Those gifts listed above are plural, meaning multiple gifts.  This doesn’t necessarily mean that everyone has them all, though most have several, just in varying degrees. We get wrapped up in that. We focus on what we are able to do.

What about grace? Mercy? The ability to rest in Him, instead of striving and fretting?

These two things fall into both the “gift” and the “fruit” category.  Straight from the heart of God, we simply must have grace and mercy flowing in and out of our lives.

Grace: unmerited favor. Favor that we didn’t earn.

Ihis book Grace: More Than We Deserve Greater Than We Imagine, Max Lucado talks about a night in an upper room.

The grace of God.

Hours before Jesus is to be killed, to take the sin of the world then and now upon His shoulders, He shows grace, compassion and unconditional love.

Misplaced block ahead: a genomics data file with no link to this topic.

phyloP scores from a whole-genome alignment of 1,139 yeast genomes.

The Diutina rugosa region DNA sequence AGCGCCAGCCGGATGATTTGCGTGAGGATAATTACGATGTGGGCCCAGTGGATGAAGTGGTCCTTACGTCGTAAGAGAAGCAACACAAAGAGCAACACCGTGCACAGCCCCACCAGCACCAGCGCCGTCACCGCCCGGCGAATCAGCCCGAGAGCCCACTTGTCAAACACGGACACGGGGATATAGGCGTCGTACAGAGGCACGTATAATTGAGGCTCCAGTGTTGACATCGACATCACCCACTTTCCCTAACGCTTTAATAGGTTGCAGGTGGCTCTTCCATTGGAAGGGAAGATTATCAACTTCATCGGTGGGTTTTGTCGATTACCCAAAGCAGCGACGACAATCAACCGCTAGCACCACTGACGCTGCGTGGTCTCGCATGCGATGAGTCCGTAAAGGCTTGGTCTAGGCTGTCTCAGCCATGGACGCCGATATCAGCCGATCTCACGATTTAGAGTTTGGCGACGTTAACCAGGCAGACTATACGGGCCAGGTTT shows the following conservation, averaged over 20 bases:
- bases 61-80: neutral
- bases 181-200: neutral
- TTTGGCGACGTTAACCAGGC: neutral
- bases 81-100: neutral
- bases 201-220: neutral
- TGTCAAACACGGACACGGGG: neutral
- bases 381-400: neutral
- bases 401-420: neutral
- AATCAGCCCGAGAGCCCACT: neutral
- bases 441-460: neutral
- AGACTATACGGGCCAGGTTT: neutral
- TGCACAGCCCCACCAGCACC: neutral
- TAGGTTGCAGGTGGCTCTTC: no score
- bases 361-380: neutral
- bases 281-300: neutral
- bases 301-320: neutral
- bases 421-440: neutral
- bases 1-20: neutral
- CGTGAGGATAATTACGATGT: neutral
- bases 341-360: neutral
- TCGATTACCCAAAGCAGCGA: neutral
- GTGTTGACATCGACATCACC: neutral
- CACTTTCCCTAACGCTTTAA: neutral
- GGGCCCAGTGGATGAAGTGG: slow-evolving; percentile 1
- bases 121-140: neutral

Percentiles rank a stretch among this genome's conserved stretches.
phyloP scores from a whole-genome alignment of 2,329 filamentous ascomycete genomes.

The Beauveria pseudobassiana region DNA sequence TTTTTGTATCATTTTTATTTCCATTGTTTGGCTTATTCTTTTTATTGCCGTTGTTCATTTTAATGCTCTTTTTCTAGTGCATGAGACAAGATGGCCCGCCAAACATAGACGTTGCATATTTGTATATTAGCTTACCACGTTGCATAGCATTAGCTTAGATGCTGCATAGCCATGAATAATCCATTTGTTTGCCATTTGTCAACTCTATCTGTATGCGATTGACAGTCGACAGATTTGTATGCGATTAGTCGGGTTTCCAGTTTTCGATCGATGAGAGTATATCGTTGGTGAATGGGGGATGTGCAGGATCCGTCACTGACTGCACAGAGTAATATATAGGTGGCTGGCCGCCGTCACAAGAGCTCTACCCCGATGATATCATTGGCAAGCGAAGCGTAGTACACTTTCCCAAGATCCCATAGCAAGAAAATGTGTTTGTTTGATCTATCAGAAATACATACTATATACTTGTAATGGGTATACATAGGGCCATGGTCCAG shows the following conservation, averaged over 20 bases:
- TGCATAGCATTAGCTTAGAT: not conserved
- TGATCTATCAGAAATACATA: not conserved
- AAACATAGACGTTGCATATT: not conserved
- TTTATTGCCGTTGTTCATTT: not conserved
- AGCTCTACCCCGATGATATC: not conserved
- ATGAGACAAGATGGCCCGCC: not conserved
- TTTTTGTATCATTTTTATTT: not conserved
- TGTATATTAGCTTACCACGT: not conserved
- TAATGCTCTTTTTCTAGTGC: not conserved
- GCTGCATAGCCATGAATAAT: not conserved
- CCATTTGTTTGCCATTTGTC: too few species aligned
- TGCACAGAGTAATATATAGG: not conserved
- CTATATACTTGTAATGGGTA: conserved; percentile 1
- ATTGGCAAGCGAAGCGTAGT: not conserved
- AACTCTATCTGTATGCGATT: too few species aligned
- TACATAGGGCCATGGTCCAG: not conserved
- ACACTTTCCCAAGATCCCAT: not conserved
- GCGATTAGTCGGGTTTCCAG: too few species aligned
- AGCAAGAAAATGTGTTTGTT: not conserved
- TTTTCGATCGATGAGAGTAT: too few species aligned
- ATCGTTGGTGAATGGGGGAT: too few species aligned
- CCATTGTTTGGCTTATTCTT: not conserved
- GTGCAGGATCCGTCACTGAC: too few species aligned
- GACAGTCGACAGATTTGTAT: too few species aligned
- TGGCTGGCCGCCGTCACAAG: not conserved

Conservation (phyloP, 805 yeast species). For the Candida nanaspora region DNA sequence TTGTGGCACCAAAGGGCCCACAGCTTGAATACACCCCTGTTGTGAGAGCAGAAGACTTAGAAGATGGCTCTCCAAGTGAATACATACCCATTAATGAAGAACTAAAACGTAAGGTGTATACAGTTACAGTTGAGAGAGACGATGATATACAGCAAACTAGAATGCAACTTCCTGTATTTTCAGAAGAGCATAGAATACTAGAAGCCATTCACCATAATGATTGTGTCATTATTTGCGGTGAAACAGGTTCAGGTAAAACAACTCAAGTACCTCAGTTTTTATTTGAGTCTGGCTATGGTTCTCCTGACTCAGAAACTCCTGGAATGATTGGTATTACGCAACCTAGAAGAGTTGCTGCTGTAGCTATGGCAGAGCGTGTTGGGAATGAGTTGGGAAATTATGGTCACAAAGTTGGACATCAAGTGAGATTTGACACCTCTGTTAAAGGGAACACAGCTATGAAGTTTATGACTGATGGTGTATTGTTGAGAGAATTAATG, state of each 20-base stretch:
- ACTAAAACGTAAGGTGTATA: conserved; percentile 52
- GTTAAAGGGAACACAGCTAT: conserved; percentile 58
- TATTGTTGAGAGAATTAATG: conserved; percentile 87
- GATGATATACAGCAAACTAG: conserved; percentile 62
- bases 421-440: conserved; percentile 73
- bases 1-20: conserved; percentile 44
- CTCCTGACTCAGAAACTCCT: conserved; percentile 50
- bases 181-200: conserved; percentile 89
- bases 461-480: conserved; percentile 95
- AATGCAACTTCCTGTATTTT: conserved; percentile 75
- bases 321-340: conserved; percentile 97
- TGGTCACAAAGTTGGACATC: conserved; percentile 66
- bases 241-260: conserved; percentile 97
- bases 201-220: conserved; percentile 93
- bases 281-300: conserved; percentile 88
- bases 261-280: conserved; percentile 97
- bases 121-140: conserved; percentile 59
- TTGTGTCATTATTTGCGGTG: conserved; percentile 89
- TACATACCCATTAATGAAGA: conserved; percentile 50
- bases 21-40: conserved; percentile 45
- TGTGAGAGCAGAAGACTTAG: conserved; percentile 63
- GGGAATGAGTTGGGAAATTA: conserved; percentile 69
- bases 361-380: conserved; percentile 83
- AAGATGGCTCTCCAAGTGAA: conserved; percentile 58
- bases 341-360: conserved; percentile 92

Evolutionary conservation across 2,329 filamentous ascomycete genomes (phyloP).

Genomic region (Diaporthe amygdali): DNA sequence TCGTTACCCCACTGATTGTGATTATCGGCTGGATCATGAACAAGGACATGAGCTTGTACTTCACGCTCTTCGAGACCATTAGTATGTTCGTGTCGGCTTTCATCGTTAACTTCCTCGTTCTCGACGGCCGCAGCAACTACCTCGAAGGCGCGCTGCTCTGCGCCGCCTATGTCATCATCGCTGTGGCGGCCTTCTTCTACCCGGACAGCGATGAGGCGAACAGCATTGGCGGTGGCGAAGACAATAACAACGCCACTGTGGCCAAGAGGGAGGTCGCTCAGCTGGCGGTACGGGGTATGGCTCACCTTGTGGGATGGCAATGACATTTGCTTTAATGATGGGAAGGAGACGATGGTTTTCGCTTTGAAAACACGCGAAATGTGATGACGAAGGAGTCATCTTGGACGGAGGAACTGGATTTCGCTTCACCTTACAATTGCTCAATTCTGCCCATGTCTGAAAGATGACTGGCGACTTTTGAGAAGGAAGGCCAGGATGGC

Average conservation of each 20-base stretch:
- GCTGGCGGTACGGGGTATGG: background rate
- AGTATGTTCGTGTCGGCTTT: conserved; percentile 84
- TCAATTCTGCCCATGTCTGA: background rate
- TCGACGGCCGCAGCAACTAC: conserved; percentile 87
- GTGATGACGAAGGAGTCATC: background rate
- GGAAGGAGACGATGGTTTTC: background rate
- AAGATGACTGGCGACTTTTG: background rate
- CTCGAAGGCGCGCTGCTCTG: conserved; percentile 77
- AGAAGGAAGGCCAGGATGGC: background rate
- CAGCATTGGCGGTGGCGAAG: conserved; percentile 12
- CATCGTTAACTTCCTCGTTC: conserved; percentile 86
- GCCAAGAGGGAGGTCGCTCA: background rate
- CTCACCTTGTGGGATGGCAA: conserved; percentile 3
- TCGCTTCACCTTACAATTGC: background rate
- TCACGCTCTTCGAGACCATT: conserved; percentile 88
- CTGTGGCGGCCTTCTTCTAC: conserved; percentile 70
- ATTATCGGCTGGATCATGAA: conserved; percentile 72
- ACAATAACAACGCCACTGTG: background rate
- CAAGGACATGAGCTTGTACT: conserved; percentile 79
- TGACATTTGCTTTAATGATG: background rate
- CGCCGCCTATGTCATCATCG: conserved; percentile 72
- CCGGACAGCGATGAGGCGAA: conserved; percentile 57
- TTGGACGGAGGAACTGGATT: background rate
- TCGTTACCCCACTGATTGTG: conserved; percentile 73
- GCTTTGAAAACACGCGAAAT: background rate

John 13: the Last Supper, that last Passover remembrance.  After the meal, Jesus grabs a basin and a towel and proceeds to do what would normally be done by a slave. Wash the feet.  

Jesus didn’t exclude anyone from what He was doing.  Not the doubter Philip, not James and John who always wanted to be first.

Not Peter, who turns his back on Jesus,

We see Jesus is so full of grace that He washes the feet of Judas himself. The man who very shortly will sell Him.

Could you do that? Could you wash the feet of your betrayer? Could you wash the feet of your boss who fired you?  Could you wash the feet of _______ (fill in the blank)?

To be gracious women and men, we need to walk in Christ. To walk as if Christ’s love is surrounding us and in us.

If I, your Lord and teacher, have washed your feet, you too must wash each other’s feet. I have given you an example: Just as I have done, you also must do.

– John 13:14-15 (CEB)

To accept grace is to accept the vow to give it.

Mercy: withheld punishment.